Texas did not appear to have published any regulations concerning the uniforms to be worn by its volunteer soldiers. However it did publish the following General Orders covering the clothing that each man was to supply for himself.
Summary: General Orders No. 4, Adjutant General's Office, Austin, June 10, 1861, organizing the state into districts and establishing camps of instruction.
. . . The camp equipage shall consist, for each company of four axes, two hatchets, four spades, four shovels, ten frying pans, ten skillets or cast iron ovens, ten iron pots, ten coffee pots, ten water buckets, and also ten tents, ample enough to allow room for ten men each, say ten tents for one hundred men, all of which shall be issued to the companies, upon receipt of the captains, previous to their taking up the line of march. . . .
Each man will supply himself with one coat, two pairs of pantaloons, two shirts, two pair of drawers, two undershirts, (if worn,) three pairs of socks, two blankets, or one blanket and over-coat, two pair of shoes, one towel, and one hat, with comb and brushes, and also one knife, one tin cup, and one spoon, and if possible, one tin plate, and one canteen. The whole of the clothes not actually worn by the men to be bundled up, if no knapsacks can be procured. . . .
The Captain will set their commands in motion as early as practicable in the morning, by slow marches, at the rate of two and a half miles an hour, till about ten o'clock, A. M., start again at 4 o'clock P. M., till about 7; subject, of course, to conveniences of water and fuel. They will also order a halt of five minutes after every hour's march. They will endeavor to camp on some running stream, where the men may have facilities for bathing. . . .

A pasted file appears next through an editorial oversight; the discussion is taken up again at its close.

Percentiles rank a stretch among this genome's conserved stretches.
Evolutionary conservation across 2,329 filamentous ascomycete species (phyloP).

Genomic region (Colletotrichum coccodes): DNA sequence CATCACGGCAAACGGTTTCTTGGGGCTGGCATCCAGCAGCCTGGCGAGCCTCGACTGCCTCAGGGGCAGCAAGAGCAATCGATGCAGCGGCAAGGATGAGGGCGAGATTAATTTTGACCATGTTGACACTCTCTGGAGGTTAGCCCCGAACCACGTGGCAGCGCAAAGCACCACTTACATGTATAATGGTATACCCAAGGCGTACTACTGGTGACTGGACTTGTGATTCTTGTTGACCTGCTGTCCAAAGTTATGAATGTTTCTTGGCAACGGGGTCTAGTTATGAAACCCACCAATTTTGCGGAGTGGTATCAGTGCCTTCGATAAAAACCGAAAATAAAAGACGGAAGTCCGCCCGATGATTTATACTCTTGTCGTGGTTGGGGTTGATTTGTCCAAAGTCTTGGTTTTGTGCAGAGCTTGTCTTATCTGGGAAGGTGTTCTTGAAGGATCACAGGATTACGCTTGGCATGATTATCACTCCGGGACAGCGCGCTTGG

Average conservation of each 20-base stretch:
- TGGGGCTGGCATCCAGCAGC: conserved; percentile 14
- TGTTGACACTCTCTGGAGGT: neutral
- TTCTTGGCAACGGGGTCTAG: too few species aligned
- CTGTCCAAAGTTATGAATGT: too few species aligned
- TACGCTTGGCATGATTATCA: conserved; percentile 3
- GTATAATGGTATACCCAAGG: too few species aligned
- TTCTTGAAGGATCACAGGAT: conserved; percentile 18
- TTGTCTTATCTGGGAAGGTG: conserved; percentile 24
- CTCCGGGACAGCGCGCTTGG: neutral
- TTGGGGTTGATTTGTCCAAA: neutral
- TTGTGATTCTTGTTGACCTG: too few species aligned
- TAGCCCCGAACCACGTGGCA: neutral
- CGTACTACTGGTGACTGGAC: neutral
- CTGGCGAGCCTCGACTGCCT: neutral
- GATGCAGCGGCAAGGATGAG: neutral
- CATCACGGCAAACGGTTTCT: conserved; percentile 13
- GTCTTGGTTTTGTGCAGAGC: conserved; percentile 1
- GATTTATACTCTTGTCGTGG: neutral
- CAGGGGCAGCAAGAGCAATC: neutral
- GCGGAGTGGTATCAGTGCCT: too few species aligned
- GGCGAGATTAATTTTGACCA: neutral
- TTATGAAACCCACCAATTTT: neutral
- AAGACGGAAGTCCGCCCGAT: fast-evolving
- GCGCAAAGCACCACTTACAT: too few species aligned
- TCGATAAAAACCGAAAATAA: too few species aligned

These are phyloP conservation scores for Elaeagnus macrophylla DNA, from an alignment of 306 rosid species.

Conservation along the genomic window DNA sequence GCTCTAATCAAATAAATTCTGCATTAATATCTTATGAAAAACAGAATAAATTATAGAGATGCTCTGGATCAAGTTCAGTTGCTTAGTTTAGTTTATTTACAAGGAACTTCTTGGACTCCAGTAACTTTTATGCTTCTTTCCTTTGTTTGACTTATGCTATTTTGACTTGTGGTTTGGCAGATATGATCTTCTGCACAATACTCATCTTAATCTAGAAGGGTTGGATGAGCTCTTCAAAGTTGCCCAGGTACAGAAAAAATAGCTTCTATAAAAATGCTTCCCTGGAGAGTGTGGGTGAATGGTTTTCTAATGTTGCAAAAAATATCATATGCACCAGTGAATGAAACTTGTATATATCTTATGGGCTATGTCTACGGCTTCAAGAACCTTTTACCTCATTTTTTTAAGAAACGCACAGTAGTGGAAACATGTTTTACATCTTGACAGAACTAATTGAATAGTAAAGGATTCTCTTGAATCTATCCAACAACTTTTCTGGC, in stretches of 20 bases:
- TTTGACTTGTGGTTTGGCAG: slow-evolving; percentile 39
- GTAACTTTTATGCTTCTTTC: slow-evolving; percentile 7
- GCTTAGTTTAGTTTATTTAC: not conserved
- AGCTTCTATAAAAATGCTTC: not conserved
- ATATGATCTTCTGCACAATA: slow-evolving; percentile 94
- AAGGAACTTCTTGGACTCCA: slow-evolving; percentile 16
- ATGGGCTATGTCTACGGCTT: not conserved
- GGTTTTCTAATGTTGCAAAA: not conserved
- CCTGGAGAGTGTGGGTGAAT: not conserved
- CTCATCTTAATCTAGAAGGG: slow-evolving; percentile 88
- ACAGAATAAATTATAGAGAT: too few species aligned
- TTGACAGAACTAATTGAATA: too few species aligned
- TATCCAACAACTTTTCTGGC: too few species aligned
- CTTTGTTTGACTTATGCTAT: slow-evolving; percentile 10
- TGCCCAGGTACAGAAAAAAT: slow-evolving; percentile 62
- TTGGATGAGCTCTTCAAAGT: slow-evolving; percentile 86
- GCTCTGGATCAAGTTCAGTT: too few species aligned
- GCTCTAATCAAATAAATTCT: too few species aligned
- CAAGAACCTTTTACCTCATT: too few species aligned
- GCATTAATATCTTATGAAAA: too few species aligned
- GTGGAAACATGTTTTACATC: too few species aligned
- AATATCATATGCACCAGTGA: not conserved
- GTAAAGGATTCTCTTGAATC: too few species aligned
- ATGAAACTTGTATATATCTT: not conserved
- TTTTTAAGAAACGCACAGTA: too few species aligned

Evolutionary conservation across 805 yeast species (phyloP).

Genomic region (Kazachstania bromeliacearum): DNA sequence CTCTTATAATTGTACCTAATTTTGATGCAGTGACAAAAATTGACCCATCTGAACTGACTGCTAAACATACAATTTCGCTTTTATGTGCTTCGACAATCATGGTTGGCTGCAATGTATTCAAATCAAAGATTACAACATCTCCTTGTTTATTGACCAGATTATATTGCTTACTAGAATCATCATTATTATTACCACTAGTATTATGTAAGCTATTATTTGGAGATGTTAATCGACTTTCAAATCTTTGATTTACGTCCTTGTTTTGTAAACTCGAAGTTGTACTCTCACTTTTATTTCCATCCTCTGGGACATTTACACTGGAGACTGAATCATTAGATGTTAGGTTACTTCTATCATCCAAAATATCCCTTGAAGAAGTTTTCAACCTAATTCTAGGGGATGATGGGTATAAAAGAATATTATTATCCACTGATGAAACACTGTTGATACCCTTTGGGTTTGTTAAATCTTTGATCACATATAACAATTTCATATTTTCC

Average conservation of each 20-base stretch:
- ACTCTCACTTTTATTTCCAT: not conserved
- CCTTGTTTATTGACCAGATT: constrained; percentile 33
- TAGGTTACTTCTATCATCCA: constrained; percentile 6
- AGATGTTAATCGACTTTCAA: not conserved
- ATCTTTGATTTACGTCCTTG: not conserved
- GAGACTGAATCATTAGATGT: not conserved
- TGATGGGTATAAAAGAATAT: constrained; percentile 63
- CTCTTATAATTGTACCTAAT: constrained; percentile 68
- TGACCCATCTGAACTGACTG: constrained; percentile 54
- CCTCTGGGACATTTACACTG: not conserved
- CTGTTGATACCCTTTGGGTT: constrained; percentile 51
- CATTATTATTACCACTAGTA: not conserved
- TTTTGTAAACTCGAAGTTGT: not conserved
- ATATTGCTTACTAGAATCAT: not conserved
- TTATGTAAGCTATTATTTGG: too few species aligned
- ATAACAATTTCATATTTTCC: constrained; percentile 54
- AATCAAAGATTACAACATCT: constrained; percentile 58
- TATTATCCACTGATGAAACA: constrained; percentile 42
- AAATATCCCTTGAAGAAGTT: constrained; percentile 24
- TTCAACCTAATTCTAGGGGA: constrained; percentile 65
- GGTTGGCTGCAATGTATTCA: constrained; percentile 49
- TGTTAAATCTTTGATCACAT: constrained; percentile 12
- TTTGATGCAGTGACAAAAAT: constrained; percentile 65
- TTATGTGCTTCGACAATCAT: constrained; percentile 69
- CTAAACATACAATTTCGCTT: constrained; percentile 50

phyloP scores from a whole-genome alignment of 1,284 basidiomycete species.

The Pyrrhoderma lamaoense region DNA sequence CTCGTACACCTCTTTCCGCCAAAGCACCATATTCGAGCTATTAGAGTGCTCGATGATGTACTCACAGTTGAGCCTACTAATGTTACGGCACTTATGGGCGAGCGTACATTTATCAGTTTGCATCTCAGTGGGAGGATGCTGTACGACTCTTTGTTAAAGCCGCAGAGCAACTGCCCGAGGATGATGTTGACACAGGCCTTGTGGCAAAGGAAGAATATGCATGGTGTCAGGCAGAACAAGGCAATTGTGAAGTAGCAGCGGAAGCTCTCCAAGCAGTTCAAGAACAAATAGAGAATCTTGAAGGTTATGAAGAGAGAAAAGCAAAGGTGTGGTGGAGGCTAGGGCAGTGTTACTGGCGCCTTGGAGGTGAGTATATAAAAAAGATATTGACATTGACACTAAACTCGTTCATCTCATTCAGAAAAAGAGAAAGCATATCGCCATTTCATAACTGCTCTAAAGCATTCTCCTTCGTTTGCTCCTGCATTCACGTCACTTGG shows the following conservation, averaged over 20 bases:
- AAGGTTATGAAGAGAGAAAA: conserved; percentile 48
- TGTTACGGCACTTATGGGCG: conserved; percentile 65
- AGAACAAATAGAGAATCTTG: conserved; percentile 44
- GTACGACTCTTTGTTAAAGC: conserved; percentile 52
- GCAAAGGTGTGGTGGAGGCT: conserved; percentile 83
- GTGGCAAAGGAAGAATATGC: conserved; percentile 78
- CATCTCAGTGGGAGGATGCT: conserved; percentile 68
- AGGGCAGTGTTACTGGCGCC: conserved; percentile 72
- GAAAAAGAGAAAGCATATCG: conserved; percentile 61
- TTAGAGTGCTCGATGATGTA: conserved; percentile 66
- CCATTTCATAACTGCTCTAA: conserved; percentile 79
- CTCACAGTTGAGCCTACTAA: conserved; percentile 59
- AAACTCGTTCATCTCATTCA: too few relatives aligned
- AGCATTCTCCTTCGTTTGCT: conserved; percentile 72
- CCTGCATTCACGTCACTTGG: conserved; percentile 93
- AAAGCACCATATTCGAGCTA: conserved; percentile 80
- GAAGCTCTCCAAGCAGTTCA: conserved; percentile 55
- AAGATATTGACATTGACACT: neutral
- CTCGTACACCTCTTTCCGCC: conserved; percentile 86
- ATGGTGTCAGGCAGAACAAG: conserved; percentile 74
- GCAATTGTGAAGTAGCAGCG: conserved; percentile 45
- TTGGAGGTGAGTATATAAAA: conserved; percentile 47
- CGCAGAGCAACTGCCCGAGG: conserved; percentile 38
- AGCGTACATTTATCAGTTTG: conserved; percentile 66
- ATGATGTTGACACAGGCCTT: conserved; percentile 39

The discipline, drill, camp guard and fatigue duties shall be as is prescribed in "Gilham's Military Manual," which for the sake of uniformity, will be considered standard authority in the State of Texas. Each camp, if possible, shall be supplied at the expense of the State, with a certain number of copies of that work, and each company with some copies of the republications of portions of it.
The companies, from the day of taking up the line of march, to that of their return home, shall be subject to the rules and articles of war, which shall be read publicly on parade ground, at least twice a week, substituting the words, "the State of Texas and the Confederate States," for the words "United States," wherever they occur. . . .
The first object of the commander of the camp, will be to cause the officers and non-commissioned officers, to be instructed in the squad drill, so as to enable them to attend to the instruction of the privates in their respective commands. Meanwhile, the officers shall be instructed in the company, battalion and regiment manoeuvers, to enable them to perform their duties with accuracy, when the privates have sufficiently progressed to pass the school of the company, battalion and regiment. . . .
The Executive of the State, knowing the chivalric spirit of the gallant men of Texas, is fully satisfied that they will undergo with alacrity the toils and weariness of marches and camp life, the better to enable themselves to fight the battles of their country. It is not the wily and lurking Indian, not the weak and listless Mexican we have to encounter, but a foe our equal in physical strength, to whom courage is not lacking, and whose power it would be unwise to underrate. Let us equal, and even excel them in discipline, and trust to God and the holiness of our cause, and victory will be ours. . .
By order of the Governor: